Mate as you say is probably orange peel One reason I used my gun for clear and I had the clear Did you use rattle can clear common causes that may apply
Air pressure low
Crappy gun
To far away ( 6 inches )
To hot
To thin (dry needs to flow out )
Paint not compatible
Watch some you tubes Basically
Wet Sand it 600 with a block and try again if your not happy ,wouldn’t be the first painter to sand out a job
practice makes perfect
And if it’s good enough for you it’s good enough for the world

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You can also sand it (not down to the base) and then polish it. But with a machine, doing all that by hand would take half a day. Sometimes for me the clear just doesn’t want to look right with orange peel, runs and matte areas and on other days the same paint looks professional.
Looks better already!

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I agree with David, it’s unlikely you’ll get a good shiny surface “out of the can”. Flat it off with 1000 grit or finer and then use swirl remover\fine cutting compound and I think you’ll be fine.

This is “off the gun” using a compressor setup, but it came out a lot better after cutting and polishing.


I have sanded a bit of the fender and polished it. Not perfect, but it looks much better.
So I went ahead and sanded the lot. I have run out of polish, but will get some more and post another picture when I am done.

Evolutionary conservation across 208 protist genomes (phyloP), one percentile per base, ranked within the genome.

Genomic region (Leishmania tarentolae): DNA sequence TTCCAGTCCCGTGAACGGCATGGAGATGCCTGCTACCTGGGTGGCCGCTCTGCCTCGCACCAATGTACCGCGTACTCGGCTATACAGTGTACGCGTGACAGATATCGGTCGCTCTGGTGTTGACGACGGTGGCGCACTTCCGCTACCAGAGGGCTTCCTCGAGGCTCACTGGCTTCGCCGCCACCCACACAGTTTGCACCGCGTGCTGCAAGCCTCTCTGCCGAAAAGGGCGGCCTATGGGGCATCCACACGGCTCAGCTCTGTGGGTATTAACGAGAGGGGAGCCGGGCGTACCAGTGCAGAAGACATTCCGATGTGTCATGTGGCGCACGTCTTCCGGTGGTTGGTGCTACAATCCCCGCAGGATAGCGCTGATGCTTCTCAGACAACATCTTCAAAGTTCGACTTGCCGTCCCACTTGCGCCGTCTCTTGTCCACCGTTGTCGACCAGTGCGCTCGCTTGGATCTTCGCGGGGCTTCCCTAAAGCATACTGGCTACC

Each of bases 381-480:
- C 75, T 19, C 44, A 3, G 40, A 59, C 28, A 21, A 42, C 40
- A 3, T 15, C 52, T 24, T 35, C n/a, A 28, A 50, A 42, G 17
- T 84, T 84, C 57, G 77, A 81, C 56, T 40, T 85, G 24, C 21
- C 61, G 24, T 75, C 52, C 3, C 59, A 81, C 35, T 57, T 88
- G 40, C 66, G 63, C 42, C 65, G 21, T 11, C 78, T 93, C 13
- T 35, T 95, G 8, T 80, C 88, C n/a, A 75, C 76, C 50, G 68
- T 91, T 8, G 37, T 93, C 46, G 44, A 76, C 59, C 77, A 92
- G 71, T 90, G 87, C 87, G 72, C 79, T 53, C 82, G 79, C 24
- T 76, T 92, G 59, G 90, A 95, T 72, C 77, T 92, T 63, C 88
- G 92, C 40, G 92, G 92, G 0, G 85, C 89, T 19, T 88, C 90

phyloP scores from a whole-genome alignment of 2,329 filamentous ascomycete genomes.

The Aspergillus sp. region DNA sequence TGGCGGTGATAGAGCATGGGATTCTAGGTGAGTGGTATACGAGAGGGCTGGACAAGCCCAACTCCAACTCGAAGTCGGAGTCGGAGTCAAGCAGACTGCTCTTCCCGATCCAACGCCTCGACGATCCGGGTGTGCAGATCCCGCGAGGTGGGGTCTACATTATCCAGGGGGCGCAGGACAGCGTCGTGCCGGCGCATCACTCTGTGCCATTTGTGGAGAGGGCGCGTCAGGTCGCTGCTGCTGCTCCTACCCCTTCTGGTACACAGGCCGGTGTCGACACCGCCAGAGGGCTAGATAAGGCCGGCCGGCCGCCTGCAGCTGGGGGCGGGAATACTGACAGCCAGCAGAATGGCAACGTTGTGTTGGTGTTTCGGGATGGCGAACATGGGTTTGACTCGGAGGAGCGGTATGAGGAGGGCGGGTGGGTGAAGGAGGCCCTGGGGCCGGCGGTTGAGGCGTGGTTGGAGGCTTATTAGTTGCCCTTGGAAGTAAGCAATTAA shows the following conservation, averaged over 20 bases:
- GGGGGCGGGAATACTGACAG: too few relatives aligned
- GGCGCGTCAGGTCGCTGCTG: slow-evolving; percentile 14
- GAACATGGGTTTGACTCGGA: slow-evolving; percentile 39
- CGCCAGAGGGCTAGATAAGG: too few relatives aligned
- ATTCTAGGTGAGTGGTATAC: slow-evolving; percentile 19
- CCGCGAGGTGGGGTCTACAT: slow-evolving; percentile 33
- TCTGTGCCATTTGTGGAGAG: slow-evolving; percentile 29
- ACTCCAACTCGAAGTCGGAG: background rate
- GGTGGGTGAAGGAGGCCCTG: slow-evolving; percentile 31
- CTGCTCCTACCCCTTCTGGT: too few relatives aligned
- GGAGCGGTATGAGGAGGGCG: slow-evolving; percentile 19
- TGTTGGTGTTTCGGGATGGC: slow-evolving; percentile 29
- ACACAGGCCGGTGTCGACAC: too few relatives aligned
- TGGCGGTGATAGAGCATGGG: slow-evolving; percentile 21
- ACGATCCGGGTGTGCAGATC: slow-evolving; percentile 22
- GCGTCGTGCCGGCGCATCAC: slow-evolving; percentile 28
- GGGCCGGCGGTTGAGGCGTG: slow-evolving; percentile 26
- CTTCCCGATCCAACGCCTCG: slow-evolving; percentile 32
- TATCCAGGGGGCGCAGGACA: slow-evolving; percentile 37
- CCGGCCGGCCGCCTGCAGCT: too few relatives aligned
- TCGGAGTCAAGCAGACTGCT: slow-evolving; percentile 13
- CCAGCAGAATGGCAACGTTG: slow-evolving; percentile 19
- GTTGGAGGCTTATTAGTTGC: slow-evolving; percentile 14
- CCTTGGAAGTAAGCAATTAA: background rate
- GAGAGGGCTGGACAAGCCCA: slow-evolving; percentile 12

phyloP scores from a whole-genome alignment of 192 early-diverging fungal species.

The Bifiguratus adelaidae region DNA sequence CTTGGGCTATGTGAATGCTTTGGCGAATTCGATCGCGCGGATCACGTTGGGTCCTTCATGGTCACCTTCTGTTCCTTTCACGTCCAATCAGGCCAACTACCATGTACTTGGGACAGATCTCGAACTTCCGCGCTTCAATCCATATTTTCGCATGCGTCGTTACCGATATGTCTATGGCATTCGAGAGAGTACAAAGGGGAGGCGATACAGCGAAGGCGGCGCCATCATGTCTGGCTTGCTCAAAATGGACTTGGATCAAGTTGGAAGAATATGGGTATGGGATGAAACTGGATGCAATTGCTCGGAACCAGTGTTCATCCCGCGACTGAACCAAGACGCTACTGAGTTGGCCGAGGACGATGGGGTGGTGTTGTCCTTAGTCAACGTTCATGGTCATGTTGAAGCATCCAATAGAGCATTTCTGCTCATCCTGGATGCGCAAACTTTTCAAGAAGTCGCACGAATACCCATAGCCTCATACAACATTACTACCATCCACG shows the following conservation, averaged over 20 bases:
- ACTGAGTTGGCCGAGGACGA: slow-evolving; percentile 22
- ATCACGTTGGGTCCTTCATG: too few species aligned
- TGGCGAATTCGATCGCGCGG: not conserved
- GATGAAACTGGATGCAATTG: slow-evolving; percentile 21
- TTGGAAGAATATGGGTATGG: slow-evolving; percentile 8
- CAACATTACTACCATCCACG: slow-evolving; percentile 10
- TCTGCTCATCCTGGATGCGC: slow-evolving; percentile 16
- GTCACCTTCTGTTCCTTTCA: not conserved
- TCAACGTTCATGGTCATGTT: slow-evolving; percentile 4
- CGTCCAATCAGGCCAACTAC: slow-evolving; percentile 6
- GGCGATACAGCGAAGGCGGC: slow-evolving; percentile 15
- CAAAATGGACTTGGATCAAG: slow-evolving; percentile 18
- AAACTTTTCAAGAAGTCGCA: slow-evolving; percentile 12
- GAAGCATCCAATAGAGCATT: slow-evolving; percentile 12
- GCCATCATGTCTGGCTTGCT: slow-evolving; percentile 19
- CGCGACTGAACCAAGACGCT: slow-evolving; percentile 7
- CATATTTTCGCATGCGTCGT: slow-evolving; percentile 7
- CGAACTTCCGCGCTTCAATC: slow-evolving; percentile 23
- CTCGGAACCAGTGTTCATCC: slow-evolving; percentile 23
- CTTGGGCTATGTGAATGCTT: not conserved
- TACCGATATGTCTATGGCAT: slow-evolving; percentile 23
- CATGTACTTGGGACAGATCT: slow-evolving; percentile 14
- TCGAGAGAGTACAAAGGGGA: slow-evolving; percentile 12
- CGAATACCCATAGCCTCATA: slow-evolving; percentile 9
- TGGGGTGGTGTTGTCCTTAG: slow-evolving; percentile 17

Fender starts to shine, door not yet:


Polishing worked quite nicely in some areas

In others the paint was a bit too thin

The original green is showing :rofl: so I stopped polishing.

I think the main problem with painting was the temperature. I did the mirror cap indoors and that worked much better.

So I will leave the paint as it is for now and maybe start another attempt in spring when it gets warm again.



Added the missing coach line and now I can live with it for the winter. It is a little too wide, but that kind of suits the rest of the paint job :crazy_face:

By the way, does anyone know the width of the original coach line?



I can see what you mean about your ‘gloss troubles’.
But oohhhhh my friend…your paint job looks SO much better than before, with the non-matching door and all.

As a ‘recovering perfectionist’ I’ve tried to adopt a new way of looking at things-that-need-fixing/improvement. When I’ve finished a job, I ask myself: “Is it nicer / better now than before? Has there been significant improvement?” If I can honestly say “yes”, then yay for me and good enough (for now, at least).

I think you can definitely say yayy for you, and much improved ::. And, as others have mentioned, apparently clear coat is a bear, so don’t feel badly. If you want to give it another go sometime, you can always try a light sand-down and re-clear-ing. Or take it to a body shop and get a quote from them for a clear-coating.

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P.S. For some reason the photos you subsequently posted after your initial posting didn’t show up for me until I had written the above. So, now my encouragement is unnecessary :slight_smile:

And, we can see, that your polishing experiment has yielded lovely results! So, there you go. A good amateur job that you can be proud of. I wish I had your patience. Good for you!